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all but the brightest stars difficult; even at large angular distances, scattered moonlight usually precludes direct observation of objects fainter than about 4th magnitude, and if there is any haze or high cloud, the situation is worse. Because the moonlight is widely scattered, a cloud temporarily hiding the Moon is insufficient to reveal the stars (Minnaert 1954, pp. 103-104). The mechanism that renders starlight invisible to the naked eye in the daytime and dimmed in moonlight is almost certainly what Minnaert (1954, pp. 102-103) refers to as the "veil effect." The eye's sensitivity adjusts to the brightest object it sees, whether direct or scattered, and the loss of sensitivity renders the much fainter stars invisible.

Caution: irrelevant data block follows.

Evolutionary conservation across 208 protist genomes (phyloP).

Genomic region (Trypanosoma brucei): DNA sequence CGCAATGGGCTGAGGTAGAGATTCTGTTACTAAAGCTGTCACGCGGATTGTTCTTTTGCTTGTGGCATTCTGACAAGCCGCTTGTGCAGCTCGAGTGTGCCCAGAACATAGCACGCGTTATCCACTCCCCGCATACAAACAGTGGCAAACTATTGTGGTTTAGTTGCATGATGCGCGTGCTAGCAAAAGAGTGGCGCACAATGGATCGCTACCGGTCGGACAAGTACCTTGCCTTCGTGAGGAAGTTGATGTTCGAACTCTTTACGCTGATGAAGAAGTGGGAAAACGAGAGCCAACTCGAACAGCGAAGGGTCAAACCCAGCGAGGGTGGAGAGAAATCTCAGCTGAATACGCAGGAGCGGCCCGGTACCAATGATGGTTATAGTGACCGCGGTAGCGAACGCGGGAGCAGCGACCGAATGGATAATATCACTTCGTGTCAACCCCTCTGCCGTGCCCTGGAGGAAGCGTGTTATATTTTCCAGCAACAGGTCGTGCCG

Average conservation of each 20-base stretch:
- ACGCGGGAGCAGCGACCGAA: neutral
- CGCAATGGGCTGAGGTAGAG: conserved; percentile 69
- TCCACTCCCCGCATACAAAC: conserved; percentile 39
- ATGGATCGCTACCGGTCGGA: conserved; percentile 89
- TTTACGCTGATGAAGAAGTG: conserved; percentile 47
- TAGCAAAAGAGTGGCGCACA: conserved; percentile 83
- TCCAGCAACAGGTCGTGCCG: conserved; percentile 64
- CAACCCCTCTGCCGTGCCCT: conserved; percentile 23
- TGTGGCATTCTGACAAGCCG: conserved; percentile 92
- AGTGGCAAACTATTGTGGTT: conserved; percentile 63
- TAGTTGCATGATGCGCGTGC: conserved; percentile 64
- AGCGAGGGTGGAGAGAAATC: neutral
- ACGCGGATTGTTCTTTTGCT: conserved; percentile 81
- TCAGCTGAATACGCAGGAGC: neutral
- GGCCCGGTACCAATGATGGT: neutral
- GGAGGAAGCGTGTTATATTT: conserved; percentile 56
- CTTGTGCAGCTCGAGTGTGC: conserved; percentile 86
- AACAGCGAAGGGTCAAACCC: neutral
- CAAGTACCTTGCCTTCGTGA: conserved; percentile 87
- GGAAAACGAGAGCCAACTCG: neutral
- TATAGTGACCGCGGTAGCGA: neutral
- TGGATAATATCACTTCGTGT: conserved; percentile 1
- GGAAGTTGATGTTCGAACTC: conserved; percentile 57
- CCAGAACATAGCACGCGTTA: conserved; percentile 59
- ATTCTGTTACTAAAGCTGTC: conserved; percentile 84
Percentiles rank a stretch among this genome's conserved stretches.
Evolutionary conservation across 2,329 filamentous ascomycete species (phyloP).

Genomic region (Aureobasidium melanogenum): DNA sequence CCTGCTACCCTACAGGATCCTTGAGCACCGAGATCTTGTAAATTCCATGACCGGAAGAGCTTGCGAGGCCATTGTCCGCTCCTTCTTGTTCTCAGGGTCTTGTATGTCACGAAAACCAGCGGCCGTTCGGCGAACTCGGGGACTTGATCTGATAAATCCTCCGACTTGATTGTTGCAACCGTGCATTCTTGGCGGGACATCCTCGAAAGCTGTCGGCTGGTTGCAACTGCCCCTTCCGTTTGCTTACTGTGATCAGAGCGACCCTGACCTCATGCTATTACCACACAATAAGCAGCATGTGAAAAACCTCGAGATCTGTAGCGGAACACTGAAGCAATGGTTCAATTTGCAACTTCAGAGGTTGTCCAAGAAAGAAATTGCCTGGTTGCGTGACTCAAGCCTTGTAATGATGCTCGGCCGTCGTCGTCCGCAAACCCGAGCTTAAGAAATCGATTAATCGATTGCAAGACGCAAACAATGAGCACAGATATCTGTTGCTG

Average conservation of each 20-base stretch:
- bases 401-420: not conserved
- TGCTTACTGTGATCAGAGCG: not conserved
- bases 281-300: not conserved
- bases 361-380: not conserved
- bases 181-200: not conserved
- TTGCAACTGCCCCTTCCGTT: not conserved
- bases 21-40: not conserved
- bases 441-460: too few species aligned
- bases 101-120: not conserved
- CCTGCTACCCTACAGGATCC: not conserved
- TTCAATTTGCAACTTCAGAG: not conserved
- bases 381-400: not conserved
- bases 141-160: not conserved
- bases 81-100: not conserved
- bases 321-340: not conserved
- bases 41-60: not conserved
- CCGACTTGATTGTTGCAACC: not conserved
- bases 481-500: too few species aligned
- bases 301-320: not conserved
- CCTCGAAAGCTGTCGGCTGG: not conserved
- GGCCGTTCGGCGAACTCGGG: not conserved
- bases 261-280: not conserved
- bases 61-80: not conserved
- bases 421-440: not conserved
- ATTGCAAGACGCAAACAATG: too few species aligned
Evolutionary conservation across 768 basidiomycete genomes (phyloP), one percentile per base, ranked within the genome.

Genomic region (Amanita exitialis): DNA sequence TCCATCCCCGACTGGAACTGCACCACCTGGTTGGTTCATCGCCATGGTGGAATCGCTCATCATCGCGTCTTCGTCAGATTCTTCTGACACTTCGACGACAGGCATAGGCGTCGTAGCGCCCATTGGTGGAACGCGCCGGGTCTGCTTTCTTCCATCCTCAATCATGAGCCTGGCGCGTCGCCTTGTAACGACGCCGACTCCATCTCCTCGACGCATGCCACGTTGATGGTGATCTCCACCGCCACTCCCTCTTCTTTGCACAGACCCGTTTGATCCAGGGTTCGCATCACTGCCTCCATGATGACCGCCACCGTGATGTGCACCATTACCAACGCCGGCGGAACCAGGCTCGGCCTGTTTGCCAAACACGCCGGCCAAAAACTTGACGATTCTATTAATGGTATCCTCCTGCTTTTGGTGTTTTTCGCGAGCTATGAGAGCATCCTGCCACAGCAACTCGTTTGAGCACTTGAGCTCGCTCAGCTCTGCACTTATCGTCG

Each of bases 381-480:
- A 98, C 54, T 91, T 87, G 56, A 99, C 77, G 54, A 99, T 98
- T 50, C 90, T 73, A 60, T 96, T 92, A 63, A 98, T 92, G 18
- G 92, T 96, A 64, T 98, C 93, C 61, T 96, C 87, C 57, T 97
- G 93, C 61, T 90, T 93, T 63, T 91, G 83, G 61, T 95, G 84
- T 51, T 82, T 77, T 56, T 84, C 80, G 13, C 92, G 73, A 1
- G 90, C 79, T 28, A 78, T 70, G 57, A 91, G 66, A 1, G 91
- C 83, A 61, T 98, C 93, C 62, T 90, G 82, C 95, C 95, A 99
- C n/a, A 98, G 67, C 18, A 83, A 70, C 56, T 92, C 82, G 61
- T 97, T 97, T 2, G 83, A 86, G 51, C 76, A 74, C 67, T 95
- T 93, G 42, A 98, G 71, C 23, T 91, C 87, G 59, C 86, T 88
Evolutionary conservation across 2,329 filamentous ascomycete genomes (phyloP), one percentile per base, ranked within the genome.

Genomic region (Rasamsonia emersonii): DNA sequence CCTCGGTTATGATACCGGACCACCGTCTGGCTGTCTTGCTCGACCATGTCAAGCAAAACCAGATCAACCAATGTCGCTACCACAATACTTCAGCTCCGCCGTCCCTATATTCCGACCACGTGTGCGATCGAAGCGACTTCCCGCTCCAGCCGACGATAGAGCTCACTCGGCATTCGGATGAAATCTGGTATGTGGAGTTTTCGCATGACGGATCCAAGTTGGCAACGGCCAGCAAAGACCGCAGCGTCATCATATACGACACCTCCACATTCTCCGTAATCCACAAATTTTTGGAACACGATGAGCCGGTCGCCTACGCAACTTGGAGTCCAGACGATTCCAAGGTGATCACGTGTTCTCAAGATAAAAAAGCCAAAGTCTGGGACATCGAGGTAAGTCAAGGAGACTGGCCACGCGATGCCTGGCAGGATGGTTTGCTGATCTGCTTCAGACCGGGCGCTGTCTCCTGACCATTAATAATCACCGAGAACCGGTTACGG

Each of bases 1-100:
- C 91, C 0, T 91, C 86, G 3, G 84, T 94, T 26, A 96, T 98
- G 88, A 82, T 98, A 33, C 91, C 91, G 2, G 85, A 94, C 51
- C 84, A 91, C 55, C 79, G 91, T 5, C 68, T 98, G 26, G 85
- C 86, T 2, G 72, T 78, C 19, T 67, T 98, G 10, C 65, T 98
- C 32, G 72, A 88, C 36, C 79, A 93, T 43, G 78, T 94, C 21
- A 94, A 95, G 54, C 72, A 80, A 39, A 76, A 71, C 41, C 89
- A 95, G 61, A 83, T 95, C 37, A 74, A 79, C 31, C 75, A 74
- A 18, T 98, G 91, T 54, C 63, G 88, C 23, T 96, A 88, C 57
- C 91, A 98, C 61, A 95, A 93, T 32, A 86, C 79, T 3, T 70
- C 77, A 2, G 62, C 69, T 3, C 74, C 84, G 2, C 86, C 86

In addition to twilight, zodiacal light, airglow and aurorae (all described in ยง5), starlight, and the Milky Way, all contribute to sky brightness on moonless nights. Given otherwise dark conditions, the intrinsic background light can be surprisingly revealing. William Keel (1992) describes seeing from Mt. Pastukhov the snow-capped peaks of the Caucasus illuminated solely by starlight.

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